The implication of searching a million star systems and finding life on a hundred of them, but no highly intelligent life, would be that life probably evolves often enough, 1 in 10,000 systems, or 40 million in the galaxy, but that technology develops very rarely, since we could only find one example and could show that one example - us - had the ability to spread throughout the galaxy by investigating all those worlds in person. It’s the Catch-22 of the Fermi Paradox. Since we’ve already done a lot of astronomy looking for radio signals and for the infrared signatures of Dyson Swarms, unless someone stops by to tell us they exist, we’ll probably only get the answer by going out there and investigating in detail. And that act of investigating itself will ultimately answer as many questions about the Fermi Paradox as the results of the investigations. In the end, the only way to prove if anybody else is out there, unless they come to us, is to go to them, and that’s just one more reason why we should head out into space, in case avoiding being wiped out by misfortune by staying on our one lone world, our pale blue dot, wasn’t enough reason to venture into the galaxy. Our episode ran rather long today, as it often does with Fermi Paradox episodes, so I cut out some discussion of human population growth rates and why they are not declining, as that’s a popular objection to the notion of galactic expansion.
It also tends to be a touchy topic that might cause a stir with Youtube’s Algorithms, so it’s doubly ideal for a Nebula Extended Edition, and if you’d like to catch that discussion or any of our other extended editions on Nebula, they do replace our sponsor reads. Our episodes come out on Nebula early and ad free, and we do have some exclusive episodes, like our Coexistence with Alien Series as well as these new Nebula Plus Extended editions. Now you can subscribe to Nebula all by itself but we have partnered up with CuriosityStream, the home of thousands of great educational videos, to offer Nebula for free as a bonus if you sign up for CuriosityStream using the link in our episode description. This means you can watch all the amazing content on Curiositystream, like the “Is Anybody Out There” which delves into the SETI Project of looking for alien signals and habitable exoplanets, but also all the great content over on Nebula from myself and many others.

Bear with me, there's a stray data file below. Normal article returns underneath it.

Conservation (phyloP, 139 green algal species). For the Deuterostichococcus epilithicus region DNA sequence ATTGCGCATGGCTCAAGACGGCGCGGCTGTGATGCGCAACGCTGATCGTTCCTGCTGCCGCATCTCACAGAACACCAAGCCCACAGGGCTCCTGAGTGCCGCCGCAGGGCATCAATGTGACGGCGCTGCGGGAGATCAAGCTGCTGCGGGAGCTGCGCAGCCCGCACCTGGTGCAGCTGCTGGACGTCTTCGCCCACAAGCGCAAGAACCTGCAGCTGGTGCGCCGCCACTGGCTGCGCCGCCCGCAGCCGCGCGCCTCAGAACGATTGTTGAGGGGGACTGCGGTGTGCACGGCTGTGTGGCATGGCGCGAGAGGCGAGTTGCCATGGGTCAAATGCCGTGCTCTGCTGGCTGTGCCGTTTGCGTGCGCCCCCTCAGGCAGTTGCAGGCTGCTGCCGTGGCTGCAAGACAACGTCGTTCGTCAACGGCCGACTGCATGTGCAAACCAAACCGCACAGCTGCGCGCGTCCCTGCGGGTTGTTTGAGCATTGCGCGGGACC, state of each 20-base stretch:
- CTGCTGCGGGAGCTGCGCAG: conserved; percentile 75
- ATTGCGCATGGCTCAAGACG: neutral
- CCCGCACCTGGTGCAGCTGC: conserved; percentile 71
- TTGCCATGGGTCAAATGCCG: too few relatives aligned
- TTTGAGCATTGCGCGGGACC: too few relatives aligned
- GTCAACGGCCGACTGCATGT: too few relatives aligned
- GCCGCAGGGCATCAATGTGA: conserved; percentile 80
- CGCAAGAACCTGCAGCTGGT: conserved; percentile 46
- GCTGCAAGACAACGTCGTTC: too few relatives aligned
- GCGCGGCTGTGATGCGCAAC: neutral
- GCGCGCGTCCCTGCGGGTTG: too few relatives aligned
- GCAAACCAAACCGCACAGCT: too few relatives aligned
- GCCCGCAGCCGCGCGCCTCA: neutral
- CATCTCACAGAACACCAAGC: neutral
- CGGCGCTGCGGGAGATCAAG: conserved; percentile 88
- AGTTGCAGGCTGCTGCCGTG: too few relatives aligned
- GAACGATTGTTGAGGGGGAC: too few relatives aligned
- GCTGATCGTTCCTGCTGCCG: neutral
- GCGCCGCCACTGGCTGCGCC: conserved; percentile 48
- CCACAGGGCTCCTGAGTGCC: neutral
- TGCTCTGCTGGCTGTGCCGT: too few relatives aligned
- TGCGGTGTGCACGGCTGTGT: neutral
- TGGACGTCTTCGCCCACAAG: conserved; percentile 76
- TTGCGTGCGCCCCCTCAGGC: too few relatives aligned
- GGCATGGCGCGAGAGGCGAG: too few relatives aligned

And you can get all that for less than $15 by using the link in the episode’s description. I mentioned us discussing population growth or a lack thereof as a reason civilizations might not colonize the galaxy, and a missing chunk of that is that we have good reason to think Lifespans will keep going up, potentially radically so, and especially if that included an extension in fertility which would have massive impact on population. You can have a lot of kids in a few centuries if you’re so inclined, and that is one of the Effects of Longer Lifespans and this weekend we’ll have our monthly SciFi Sunday Bonus episode to look at other effects.
Then next Thursday, April 15, we’ll look at another challenge future civilizations might have in terms of creating a sense of purpose in a post-scarcity near-utopian world, one which may not be populated by modern humans in the biological or psychological sense, and something we’ll look at in two weeks as we examine Transhumanism and Post-humans. Then we’ll wrap April up with another Fermi Paradox Episode, where we will ask what the impact and changes to our discussion of the topic are when we contemplate concepts like Multiverses and the Many Worlds Interpretation of Quantum Mechanics. If you want alerts when those and other episodes come out, make sure to subscribe to the channel, and if you’d like to help support future episodes, you can donate to us on Patreon, or our website, IsaacArthur.net, which are linked in the episode description below, along